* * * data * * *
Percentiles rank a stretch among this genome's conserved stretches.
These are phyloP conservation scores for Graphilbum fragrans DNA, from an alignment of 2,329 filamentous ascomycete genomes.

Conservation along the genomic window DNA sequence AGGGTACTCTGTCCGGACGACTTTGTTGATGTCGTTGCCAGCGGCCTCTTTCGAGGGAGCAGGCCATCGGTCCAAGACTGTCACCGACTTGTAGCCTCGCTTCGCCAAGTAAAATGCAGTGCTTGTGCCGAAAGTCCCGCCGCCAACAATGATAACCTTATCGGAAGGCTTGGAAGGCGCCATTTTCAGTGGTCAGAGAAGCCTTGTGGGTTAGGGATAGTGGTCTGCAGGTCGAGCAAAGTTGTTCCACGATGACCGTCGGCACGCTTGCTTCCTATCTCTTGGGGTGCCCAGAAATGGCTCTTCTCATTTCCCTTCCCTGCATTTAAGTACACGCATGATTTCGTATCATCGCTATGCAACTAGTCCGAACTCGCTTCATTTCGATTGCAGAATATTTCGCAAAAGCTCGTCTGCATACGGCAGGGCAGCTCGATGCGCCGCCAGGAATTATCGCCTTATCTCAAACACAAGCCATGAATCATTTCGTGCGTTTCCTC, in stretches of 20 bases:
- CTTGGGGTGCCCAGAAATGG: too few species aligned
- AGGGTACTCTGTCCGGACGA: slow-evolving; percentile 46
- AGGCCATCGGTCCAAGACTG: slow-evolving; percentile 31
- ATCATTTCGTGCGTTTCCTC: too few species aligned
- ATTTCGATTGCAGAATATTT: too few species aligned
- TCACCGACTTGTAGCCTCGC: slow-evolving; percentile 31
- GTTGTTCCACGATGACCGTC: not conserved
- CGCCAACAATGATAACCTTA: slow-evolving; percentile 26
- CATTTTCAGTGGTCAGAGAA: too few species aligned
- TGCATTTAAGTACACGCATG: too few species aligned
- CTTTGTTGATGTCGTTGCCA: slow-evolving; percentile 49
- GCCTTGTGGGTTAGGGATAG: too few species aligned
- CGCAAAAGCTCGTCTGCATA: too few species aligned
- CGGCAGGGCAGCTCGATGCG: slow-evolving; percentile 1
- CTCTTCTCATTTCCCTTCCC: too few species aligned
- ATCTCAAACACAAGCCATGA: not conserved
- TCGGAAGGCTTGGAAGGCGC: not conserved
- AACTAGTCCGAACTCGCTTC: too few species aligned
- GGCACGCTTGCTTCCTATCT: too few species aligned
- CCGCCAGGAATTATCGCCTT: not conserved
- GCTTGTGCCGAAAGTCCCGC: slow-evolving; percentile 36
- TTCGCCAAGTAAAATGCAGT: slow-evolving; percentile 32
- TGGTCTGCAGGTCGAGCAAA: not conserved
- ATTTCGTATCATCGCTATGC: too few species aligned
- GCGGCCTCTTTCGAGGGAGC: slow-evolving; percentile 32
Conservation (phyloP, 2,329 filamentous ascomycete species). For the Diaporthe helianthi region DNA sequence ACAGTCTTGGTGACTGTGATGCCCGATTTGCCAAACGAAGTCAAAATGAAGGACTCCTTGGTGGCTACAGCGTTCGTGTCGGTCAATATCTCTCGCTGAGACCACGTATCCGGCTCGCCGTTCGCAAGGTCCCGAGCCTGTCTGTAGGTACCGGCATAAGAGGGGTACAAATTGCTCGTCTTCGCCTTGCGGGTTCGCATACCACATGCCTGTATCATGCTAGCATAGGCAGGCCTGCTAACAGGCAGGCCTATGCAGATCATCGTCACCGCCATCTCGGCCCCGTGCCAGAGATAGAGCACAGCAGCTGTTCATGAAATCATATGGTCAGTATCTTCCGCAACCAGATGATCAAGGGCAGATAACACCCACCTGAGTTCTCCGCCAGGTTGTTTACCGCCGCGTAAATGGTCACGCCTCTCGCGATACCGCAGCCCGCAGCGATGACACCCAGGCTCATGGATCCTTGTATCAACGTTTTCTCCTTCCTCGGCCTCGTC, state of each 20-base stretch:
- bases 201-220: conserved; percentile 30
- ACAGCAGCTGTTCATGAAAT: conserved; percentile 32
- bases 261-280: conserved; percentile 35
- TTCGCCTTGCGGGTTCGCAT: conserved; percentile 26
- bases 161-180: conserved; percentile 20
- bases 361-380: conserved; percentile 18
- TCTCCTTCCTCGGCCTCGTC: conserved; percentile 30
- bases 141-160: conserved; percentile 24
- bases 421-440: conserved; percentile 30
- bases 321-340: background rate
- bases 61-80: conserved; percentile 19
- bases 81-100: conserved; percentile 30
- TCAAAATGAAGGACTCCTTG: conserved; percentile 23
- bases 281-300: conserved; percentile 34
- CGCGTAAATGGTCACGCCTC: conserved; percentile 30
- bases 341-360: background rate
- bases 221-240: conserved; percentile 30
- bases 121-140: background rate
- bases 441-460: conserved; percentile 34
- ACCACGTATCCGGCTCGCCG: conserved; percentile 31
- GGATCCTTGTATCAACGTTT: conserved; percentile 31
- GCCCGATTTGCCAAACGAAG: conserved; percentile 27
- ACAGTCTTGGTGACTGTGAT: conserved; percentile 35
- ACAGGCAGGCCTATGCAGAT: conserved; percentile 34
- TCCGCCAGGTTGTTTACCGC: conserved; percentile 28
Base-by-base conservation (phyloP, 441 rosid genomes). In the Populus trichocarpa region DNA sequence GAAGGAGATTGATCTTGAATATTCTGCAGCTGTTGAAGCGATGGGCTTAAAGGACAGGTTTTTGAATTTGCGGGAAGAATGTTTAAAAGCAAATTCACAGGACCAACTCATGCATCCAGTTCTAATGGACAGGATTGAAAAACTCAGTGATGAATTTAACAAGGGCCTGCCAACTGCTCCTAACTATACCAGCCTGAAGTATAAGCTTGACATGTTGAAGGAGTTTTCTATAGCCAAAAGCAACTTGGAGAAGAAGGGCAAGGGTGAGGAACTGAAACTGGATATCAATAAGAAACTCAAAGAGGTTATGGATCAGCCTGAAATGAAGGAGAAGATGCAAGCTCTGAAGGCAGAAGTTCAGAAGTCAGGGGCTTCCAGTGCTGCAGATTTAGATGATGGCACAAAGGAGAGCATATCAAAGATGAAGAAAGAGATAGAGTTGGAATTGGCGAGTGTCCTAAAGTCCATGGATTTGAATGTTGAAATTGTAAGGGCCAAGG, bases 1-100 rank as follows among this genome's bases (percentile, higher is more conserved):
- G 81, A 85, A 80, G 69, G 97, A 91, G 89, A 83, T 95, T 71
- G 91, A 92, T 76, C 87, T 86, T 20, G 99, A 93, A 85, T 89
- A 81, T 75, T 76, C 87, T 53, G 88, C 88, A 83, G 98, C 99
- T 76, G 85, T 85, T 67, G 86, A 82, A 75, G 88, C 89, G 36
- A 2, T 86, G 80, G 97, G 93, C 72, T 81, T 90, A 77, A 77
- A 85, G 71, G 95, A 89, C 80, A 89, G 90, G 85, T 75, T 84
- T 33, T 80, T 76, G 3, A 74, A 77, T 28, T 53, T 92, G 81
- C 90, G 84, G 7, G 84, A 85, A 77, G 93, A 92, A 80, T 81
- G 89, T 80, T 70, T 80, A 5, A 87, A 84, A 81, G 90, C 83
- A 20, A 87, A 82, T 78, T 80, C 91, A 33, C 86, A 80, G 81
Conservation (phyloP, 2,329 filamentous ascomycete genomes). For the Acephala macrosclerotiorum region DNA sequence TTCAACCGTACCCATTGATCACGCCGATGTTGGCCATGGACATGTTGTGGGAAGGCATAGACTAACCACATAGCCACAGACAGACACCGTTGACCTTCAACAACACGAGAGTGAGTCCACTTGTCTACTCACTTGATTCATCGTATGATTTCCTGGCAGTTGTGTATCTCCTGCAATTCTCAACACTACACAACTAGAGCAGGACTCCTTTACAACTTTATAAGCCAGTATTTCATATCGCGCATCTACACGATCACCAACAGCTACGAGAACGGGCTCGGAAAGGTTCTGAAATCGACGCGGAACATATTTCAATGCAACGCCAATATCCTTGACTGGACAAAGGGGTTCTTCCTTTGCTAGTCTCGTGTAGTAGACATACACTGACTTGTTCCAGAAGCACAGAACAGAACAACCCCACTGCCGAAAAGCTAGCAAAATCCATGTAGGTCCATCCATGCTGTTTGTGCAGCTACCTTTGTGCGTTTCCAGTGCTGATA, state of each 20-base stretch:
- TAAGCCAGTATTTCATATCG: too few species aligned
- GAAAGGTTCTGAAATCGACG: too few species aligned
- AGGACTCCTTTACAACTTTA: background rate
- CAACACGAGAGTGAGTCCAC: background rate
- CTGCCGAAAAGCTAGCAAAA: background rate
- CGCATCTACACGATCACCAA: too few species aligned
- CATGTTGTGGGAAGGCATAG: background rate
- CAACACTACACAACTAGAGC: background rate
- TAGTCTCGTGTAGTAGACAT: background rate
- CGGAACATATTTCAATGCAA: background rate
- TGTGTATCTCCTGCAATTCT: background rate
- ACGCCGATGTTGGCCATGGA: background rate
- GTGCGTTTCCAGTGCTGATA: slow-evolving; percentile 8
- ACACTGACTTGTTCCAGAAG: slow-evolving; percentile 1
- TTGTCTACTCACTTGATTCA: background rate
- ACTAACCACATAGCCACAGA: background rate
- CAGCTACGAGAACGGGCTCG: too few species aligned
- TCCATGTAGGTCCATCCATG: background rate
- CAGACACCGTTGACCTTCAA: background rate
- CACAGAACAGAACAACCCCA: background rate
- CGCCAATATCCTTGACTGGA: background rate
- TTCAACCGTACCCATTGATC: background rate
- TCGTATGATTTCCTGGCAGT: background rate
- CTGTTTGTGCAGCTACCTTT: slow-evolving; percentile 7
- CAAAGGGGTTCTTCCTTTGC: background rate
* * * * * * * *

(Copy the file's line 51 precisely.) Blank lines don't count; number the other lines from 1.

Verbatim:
- GCCCGATTTGCCAAACGAAG: conserved; percentile 27